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BOMA Preparedness Top Ten List for National Preparedness Month



With hurricane season in full swing and experts predicting an increase in cases of the H1N1 virus this fall, now is the time to revisit preparedness plans, according to the Building Owners and Managers Association (BOMA) International.


With hurricane season in full swing and experts predicting an increase in cases of the H1N1 virus this fall, now is the time to revisit preparedness plans, according to the Building Owners and Managers Association (BOMA) International.

September is National Preparedness Month and BOMA has released a list of ten best practices property professionals can adopt to ensure their tenants, staff and buildings are safe in an emergency or natural disaster.

An effective preparedness plan includes an emergency response plan, a communications strategy and a blueprint for business continuity.

Here is a list of tips to help property professionals start planning now:

   1. Review your plan. Regularly go over your building’s emergency preparedness plan with your team to ensure everyone is familiar with all aspects of emergency protocol.
   2. Practice makes perfect. Have your preparedness team take part in tabletop exercises, in which team members walk through various emergency scenarios and propose responses to “what if” questions.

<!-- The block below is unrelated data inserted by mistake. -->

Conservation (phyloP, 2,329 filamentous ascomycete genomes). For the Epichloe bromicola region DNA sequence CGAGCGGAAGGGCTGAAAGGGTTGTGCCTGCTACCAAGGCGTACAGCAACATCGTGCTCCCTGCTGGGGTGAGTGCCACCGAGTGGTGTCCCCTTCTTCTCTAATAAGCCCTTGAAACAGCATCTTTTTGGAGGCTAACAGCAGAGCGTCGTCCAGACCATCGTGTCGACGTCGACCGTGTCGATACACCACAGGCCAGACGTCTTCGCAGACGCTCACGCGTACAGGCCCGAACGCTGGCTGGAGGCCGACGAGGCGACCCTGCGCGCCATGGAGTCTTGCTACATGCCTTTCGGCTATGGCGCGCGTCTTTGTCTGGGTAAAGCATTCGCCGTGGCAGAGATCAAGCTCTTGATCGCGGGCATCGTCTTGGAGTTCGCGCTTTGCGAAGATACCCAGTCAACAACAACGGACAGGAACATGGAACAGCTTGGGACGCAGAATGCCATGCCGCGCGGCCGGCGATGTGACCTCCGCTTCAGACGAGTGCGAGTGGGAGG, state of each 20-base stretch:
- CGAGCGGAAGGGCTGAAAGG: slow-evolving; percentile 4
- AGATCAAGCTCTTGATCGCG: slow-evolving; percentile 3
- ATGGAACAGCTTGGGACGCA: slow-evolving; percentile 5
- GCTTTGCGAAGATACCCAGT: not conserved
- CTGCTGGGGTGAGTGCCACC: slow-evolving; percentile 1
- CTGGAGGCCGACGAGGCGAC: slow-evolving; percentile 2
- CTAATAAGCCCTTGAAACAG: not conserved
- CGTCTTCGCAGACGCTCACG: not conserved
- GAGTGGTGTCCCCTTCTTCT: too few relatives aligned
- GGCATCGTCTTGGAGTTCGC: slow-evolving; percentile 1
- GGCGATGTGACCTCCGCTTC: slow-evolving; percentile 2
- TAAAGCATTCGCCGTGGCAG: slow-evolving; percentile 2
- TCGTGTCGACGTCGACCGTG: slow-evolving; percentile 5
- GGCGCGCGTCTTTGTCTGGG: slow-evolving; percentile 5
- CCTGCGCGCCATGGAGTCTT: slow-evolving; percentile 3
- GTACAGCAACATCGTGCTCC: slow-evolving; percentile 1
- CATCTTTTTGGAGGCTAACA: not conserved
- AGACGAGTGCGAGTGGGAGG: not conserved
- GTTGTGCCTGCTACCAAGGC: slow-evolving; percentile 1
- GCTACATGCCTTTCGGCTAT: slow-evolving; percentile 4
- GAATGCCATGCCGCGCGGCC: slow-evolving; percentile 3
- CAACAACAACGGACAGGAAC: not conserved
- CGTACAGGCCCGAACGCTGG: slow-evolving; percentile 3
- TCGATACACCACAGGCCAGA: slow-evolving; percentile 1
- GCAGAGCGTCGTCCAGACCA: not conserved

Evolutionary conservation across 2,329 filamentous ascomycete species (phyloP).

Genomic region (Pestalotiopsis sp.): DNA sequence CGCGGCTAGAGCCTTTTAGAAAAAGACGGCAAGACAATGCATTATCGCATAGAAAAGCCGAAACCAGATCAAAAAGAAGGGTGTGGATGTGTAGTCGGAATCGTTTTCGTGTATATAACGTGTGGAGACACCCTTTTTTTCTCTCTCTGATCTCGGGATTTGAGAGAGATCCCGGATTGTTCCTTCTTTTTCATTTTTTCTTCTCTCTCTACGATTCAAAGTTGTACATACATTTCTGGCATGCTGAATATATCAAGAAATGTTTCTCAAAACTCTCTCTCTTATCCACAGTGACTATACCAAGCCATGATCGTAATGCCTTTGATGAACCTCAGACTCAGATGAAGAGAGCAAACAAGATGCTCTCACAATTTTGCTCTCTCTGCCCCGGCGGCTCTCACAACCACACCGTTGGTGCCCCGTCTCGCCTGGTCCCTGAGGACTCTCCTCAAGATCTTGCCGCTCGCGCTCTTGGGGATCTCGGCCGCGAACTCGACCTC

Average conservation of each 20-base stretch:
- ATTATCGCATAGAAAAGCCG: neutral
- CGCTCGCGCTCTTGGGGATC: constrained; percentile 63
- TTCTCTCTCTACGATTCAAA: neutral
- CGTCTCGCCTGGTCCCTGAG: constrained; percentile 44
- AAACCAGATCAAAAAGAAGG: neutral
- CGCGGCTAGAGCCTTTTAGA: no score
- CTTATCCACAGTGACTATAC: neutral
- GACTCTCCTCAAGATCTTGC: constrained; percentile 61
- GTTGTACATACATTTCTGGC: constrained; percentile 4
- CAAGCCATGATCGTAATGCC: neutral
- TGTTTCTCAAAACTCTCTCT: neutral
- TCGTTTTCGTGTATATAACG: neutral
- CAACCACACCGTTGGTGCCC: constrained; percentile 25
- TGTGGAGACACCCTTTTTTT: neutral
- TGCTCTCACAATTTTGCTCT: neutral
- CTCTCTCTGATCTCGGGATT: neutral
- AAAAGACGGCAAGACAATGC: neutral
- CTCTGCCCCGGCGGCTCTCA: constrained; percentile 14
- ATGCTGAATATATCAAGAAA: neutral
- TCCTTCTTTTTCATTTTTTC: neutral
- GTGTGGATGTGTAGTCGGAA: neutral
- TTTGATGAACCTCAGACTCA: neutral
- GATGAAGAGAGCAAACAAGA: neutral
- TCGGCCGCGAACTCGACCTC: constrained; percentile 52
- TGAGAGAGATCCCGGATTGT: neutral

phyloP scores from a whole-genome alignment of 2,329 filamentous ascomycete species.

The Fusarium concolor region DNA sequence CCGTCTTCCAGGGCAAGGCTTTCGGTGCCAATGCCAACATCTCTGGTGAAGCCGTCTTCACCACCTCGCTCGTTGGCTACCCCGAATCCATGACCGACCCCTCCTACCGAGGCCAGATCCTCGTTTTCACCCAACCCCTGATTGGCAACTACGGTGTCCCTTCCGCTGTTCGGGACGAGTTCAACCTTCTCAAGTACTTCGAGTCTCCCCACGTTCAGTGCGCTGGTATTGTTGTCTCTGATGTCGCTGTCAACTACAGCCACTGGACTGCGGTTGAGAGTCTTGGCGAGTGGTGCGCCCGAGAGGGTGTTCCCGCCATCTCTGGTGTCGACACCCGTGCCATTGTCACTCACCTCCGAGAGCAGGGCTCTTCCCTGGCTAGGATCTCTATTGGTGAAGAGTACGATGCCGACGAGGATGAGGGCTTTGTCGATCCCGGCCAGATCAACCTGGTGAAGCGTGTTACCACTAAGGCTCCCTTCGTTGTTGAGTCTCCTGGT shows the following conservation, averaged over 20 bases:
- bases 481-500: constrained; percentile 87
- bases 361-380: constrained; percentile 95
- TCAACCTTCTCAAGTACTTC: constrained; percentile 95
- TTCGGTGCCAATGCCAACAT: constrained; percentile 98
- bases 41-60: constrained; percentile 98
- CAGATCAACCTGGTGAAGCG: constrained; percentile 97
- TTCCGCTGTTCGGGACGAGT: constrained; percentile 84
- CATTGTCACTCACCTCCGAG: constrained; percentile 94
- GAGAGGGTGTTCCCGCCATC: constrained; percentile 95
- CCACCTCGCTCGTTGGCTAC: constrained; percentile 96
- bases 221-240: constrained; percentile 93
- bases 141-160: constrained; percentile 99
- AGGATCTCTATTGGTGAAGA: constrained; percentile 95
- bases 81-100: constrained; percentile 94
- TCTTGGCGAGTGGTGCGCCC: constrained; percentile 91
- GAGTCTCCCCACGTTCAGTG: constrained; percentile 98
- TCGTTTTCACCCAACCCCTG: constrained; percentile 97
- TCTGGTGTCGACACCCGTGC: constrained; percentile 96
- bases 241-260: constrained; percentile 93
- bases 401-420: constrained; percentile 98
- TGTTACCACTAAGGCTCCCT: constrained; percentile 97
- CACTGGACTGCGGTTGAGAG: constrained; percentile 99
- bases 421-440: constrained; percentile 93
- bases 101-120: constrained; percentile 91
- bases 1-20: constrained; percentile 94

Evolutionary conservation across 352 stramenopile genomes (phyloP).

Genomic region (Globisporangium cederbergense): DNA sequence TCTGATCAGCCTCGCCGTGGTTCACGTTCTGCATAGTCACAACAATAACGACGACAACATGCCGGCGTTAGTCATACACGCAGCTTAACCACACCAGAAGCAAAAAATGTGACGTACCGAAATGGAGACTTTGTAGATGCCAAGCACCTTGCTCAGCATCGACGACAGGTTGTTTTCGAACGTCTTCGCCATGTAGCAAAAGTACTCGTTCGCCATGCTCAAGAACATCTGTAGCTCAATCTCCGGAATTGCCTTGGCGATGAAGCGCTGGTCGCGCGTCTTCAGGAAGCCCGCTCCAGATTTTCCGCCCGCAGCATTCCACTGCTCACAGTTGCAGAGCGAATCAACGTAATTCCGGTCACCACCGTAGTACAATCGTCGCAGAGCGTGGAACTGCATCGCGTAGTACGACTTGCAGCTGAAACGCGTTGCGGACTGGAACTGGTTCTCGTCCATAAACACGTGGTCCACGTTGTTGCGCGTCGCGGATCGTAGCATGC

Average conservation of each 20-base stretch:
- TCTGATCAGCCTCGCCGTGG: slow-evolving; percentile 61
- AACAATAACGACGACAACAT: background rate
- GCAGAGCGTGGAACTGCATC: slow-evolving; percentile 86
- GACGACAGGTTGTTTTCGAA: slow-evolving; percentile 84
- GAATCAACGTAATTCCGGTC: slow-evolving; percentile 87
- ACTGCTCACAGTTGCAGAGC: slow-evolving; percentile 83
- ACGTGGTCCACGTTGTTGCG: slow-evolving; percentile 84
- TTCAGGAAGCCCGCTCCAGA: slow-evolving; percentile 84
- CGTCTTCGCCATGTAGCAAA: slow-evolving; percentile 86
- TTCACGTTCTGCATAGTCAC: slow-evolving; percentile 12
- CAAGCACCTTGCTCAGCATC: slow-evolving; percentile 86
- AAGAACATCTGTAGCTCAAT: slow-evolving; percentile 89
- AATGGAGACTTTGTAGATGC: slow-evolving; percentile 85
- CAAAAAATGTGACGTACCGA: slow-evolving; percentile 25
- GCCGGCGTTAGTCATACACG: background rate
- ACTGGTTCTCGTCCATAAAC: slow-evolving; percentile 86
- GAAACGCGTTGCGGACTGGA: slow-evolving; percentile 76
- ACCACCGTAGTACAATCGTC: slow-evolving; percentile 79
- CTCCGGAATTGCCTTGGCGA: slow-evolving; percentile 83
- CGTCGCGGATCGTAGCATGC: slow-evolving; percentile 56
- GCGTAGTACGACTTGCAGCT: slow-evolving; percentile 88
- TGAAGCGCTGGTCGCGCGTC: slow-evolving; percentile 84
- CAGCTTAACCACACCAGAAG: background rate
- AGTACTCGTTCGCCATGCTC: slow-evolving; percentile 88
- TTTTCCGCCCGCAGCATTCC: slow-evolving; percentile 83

3. Involve your tenants. Make certain all of your tenants are aware of the building evacuation procedures and encourage them to participate in evacuation drills.
   4. Communicate. Develop a multi-layered crisis communication plan that is fast and effective in reaching tenants, local authorities and agencies, and the media.
   5. Stay alert. Sign up for daily alerts to monitor weather conditions and cases of pandemic influenza in your area.
   6. Work with authorities. Review local evacuation procedures and identify the agency that will issue evacuation orders.
   7. Cross-train staff. Identify and provide cross-training essential personnel to provide critical services.
   8. Revisit HR policies. Determine how your company’s leave and salary policies will apply in emergency situations, such as a pandemic flu outbreak, when a significant portion of your workforce may be unable to come to work.
   9. Operate remotely. Consider identifying off-site work facilities or telecommuting capabilities to ensure business continuity in the event of a disaster.
  10. Find the latest resources, such as informational websites.



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  posted on 9/3/2009   Article Use Policy




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